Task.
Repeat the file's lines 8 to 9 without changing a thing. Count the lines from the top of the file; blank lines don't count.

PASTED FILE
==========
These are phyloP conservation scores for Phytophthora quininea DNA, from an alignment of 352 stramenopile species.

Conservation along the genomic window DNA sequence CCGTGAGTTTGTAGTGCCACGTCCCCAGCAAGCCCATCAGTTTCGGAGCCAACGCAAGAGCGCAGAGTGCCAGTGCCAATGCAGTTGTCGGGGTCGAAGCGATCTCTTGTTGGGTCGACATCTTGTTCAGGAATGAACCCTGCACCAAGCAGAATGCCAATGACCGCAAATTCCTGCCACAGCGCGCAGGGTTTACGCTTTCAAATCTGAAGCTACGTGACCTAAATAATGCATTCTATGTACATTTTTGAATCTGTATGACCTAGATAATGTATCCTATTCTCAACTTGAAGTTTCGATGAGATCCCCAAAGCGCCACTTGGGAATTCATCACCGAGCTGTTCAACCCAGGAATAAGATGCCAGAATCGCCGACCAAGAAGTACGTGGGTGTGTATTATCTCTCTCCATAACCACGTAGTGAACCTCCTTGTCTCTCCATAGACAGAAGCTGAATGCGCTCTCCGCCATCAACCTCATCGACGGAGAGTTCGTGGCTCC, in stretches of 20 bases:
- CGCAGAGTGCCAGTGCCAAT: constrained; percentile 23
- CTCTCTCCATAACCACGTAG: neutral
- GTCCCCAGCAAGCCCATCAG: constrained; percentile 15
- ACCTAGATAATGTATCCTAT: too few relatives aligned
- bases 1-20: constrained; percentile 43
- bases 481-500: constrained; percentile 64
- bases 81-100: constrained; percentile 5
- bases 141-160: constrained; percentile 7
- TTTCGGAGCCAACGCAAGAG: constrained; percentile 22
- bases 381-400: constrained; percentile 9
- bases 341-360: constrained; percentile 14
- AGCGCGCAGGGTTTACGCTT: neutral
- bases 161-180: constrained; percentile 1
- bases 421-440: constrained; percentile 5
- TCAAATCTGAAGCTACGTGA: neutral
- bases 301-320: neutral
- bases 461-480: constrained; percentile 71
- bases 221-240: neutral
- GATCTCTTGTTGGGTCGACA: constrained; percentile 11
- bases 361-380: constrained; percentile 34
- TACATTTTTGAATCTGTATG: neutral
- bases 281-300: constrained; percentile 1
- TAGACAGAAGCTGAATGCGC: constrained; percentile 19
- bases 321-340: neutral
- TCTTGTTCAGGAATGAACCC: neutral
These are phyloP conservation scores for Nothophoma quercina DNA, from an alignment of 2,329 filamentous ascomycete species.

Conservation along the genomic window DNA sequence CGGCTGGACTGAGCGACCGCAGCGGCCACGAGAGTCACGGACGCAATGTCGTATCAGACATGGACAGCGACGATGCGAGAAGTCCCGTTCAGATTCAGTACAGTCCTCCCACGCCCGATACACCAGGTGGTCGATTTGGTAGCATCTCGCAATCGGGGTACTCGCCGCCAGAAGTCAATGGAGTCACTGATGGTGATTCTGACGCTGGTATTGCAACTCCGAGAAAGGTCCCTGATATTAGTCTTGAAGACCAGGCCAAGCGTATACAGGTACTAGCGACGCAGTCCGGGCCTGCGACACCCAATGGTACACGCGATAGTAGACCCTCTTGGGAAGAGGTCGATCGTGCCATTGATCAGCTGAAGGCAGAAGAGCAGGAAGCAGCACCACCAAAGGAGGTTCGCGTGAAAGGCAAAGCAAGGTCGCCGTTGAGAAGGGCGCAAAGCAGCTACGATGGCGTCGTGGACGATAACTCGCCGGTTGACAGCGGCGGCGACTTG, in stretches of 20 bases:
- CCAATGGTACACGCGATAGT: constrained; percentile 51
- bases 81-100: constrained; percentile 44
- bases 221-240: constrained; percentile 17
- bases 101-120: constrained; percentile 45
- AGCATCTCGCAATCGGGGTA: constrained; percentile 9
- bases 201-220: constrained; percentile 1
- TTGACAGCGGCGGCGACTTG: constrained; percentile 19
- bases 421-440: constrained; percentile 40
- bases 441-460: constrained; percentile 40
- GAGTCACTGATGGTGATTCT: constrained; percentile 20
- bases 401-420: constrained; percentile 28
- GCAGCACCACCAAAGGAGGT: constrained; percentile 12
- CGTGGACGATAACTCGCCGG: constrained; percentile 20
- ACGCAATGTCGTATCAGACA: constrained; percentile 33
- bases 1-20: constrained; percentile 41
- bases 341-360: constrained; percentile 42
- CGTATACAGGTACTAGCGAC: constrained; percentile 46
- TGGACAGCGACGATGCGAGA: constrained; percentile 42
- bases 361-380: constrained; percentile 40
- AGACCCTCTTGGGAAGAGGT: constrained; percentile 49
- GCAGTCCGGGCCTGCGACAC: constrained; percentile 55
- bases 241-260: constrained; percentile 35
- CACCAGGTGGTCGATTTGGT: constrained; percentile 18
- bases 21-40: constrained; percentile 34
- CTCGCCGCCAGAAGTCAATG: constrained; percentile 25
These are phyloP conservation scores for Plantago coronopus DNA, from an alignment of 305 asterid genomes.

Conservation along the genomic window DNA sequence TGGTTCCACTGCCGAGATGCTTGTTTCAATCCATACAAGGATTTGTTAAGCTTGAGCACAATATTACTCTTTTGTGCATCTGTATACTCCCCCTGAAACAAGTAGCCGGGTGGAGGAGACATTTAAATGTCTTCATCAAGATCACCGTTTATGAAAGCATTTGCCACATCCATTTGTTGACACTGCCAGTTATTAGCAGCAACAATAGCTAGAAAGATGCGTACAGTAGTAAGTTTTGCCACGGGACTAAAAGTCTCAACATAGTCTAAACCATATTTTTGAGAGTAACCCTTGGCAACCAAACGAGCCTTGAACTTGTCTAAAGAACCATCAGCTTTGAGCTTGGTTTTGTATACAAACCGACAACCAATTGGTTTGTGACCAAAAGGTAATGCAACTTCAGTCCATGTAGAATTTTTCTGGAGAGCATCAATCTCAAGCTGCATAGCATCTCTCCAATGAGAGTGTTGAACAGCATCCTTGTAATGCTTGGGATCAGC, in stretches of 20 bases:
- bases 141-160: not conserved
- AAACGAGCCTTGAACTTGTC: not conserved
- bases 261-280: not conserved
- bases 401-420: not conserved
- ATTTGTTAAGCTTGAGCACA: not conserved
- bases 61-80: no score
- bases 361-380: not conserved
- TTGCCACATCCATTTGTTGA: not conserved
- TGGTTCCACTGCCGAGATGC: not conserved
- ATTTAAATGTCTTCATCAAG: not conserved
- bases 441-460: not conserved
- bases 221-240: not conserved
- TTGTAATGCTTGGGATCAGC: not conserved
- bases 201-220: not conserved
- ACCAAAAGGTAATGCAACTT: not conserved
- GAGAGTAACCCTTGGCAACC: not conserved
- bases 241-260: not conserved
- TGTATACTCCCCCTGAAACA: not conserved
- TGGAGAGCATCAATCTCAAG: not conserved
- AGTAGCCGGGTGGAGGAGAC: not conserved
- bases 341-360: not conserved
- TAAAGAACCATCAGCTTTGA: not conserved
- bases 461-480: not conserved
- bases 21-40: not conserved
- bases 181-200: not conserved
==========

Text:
- bases 481-500: constrained; percentile 64
- bases 81-100: constrained; percentile 5